Today was Father’s Day and also Melanie’s and my first opportunity to experience Community of Christ worship outside of Utah. This week happens to be Reunion for members of Community of Christ in this particular region. Reunion is a big part of Community of Christ life and is basically a week-long family camp. Because it’s Reunion, worship services were held at nearby Camp Nauvoo. I’m not sure how to describe it, only because in superficial terms, they did pretty much all the same stuff we do in Utah. But it felt a little bit different. A teeny tiny bit, at least. I’m tempted to say it felt more evangelical, but probably largely because we arrived early enough to be a part of the “hymn sing,” which involved singing and clapping along with a recorded song that featured guitars and drums. We’ve never had something like that at the Salt Lake City Community of Christ, and certainly never at an LDS church. After the services ended, we met several people, and they were as kind and gracious as anybody we’ve ever met at Community of Christ. Eddie, Peter, and Creegan played with several of the adults there, playing run away and that sort of thing. We met a very nice woman named Julie, whom the kids really liked. Julie is blind, and she would try to catch the kids as they ran by. She taught them a bit about how she uses her cane to get around and even let them try it out. Really sweet people, from what we can tell. I think it will be nice next week when the group isn’t so large and we’re doing even more standard church services. I think that will help us feel all the more connected to our Nauvoo Community of Christ family.
After getting home from church, the boys and Melanie presented me with a Father’s Day gift—a Diet Mountain Dew hat. Miraculously and unexpectedly, it fits me much better than many other baseball caps I’ve owned. It’s nice. We then had leftover pizza from our outing last night. After some downtime that involved TV shows and/or video games and/or reading, I dragged the family over to the visitor’s center where I work and bought us all some root beer. I’d heard that the Red Brick Store Root Beer is quite yummy, and we sell it in the visitor’s center, too. With Father’s Day as an excuse, I also bought a book on polygamy and a copy of the one and only edition ever published of the Nauvoo Expositor, the infamous newspaper that revealed some of Joseph Smith’s secret practices and was quickly thereafter destroyed by order of Joseph Smith, who was also the mayor of Nauvoo. It was Joseph’s destruction of the newspaper that led to his arrest and incarceration at Carthage Jail, where he was killed. I knew you could get a copy of the Nauvoo Expositor here in Nauvoo, and it’s been on my list of must-buy souvenirs. With a very generous employee discount, our haul today cost less than $20. Not too shabby.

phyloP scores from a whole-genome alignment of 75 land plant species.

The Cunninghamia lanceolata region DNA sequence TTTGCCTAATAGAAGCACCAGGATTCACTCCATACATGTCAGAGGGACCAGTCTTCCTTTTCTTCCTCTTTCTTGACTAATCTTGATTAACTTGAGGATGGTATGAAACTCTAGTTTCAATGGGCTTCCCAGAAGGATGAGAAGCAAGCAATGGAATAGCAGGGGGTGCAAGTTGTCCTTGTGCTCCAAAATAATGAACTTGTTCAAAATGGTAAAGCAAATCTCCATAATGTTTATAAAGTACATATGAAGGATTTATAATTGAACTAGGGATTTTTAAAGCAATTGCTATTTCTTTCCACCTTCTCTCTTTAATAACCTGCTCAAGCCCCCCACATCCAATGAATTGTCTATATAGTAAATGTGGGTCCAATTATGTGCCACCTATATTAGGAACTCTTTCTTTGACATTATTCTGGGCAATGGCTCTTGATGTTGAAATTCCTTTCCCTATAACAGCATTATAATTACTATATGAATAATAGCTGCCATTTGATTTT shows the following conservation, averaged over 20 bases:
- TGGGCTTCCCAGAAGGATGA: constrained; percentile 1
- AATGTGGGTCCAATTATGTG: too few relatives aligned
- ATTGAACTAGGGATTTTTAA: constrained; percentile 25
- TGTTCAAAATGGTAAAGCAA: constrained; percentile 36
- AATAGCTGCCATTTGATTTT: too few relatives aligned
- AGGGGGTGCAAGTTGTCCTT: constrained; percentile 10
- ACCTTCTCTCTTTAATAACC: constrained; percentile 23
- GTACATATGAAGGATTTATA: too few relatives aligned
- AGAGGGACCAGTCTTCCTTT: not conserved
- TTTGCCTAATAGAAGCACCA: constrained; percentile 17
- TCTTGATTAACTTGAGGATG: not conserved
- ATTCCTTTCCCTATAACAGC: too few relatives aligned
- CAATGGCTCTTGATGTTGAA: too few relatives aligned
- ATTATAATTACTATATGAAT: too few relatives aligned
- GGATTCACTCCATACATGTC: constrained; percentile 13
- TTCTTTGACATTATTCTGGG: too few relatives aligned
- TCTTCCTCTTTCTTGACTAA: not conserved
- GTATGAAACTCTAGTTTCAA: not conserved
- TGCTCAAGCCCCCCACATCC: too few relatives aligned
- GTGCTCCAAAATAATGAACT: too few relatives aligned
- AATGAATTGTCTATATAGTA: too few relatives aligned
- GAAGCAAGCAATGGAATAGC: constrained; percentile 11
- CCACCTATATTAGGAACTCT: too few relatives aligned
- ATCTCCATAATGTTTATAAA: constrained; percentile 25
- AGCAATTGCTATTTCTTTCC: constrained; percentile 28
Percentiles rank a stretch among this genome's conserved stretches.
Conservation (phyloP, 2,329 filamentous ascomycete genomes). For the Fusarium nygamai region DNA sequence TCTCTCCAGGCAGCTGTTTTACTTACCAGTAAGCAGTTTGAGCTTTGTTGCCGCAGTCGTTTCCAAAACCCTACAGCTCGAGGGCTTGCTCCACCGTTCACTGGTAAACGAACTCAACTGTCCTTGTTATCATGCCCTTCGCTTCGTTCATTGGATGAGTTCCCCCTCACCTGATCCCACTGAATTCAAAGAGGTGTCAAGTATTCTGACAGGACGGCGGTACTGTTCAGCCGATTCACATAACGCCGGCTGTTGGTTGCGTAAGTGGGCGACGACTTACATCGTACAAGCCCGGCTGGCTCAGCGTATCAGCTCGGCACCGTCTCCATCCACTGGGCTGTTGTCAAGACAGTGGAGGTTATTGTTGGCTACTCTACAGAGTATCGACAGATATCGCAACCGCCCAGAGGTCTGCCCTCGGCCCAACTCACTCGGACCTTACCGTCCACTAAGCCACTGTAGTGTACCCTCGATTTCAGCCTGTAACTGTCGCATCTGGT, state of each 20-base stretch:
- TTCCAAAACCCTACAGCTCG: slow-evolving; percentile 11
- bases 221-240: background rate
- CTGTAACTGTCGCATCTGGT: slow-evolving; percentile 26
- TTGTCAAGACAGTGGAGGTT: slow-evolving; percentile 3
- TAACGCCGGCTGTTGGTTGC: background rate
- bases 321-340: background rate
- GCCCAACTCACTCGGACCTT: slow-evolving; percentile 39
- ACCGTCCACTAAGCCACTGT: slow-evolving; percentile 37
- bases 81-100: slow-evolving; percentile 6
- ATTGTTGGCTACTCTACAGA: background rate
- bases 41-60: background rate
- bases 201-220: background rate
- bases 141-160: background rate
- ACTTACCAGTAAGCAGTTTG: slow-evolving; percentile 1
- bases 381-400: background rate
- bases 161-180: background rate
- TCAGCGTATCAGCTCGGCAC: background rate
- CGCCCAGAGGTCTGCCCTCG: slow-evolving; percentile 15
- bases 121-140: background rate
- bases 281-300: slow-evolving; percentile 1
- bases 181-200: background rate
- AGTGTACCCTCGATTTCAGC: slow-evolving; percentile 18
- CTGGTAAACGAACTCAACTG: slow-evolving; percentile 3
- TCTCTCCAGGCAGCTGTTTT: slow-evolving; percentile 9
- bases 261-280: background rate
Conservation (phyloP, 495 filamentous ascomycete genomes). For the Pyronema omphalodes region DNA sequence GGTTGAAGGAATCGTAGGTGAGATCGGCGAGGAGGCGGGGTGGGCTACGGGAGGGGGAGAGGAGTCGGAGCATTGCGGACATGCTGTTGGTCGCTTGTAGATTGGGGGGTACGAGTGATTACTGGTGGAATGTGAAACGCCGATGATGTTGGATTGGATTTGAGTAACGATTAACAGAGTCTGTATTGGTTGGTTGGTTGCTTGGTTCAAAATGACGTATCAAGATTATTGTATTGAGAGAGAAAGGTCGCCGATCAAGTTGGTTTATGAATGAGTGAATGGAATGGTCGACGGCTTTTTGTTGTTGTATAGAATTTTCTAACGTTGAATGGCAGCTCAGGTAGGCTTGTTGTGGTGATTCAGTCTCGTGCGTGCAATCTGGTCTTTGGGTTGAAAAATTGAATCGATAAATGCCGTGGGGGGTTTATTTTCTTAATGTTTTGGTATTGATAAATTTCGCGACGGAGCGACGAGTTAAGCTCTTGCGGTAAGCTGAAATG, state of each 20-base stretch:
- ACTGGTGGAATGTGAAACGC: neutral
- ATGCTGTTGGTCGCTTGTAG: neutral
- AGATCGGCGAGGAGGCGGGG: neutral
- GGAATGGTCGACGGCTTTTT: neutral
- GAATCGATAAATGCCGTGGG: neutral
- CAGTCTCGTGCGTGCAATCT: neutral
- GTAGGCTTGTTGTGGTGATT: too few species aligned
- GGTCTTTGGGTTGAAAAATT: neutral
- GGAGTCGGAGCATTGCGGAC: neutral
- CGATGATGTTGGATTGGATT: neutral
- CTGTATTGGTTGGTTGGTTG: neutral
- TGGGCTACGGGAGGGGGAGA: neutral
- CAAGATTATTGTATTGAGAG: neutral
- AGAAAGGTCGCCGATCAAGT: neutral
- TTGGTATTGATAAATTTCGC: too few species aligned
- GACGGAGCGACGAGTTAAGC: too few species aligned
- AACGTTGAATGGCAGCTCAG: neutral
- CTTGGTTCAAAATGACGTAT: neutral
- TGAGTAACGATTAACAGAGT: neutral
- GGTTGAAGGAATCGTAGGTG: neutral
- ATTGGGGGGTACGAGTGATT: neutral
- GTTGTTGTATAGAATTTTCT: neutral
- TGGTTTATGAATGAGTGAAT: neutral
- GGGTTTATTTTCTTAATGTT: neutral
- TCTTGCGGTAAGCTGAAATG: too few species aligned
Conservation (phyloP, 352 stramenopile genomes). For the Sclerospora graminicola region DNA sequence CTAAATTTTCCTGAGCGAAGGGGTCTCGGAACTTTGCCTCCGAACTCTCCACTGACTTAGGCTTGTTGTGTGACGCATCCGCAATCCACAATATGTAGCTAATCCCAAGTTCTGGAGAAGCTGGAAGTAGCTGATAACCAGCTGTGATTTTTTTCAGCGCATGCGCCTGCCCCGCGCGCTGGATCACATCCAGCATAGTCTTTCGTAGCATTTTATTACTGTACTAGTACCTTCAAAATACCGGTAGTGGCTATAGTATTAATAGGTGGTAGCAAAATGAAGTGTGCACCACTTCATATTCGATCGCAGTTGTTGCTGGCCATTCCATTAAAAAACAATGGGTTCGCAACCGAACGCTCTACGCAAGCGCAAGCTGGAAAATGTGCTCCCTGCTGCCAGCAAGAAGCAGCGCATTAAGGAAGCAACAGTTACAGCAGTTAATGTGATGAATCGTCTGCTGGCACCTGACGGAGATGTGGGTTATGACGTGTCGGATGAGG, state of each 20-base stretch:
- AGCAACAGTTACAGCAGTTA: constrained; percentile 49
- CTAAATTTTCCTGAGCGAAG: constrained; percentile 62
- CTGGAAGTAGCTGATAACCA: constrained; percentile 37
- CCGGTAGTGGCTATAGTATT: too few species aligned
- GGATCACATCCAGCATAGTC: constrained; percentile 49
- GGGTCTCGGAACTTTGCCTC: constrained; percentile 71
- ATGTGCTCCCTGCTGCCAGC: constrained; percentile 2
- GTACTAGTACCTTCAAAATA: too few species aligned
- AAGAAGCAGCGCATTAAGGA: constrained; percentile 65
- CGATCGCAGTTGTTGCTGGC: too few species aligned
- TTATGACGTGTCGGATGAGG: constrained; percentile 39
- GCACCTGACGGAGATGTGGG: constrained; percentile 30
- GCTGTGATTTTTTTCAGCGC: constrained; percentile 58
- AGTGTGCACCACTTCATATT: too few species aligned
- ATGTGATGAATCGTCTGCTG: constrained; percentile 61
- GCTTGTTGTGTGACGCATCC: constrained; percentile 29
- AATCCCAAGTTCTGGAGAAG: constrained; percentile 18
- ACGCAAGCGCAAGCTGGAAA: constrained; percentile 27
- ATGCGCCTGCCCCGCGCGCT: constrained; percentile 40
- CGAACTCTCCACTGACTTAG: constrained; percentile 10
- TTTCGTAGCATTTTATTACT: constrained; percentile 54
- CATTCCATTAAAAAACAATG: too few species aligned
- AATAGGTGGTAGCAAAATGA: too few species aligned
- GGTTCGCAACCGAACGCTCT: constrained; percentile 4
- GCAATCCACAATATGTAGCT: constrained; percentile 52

There is so much more I could talk about, and hopefully sometime I will. My night class only lasts through the first few days of July, so I’ll soon have more time on my hands. Maybe I can play catch-up then. Among the things I hope to share are some of the photos we’ve been taking. I do not currently have a way of putting the images on our laptop, but I’ve ordered a card reader that should arrive within a couple of days. The home we are staying in right now has a great view of the Mississippi in the back, and I’d love the opportunity to make people jealous. In the meantime, let me share a photo that will make you decidedly not jealous. It’s a photograph of a mayfly I found on flickr, properly credited to nutmeg66 (see license). After four nights in Nauvoo, I encountered my first mayfly on the door leading onto the deck at the house we’re staying in. When I ventured outside, I saw that mayflies were all over the place, often dead and scattered on the ground like fallen leaves. I was told they appear quite suddenly and in unbelievable quantities. They live a very short life, being dead within 24 hours of reaching adulthood and coming out of the water. You might go weeks between batches, or more might come out within a day or two. There are so many of them that they literally use snow shovels and even snowplows to dispose of them! They don’t bite, so the main problem they cause (aside from the heebie-jeebies) is a fish-like stench as they rot. As I said earlier: good times.
Until next time!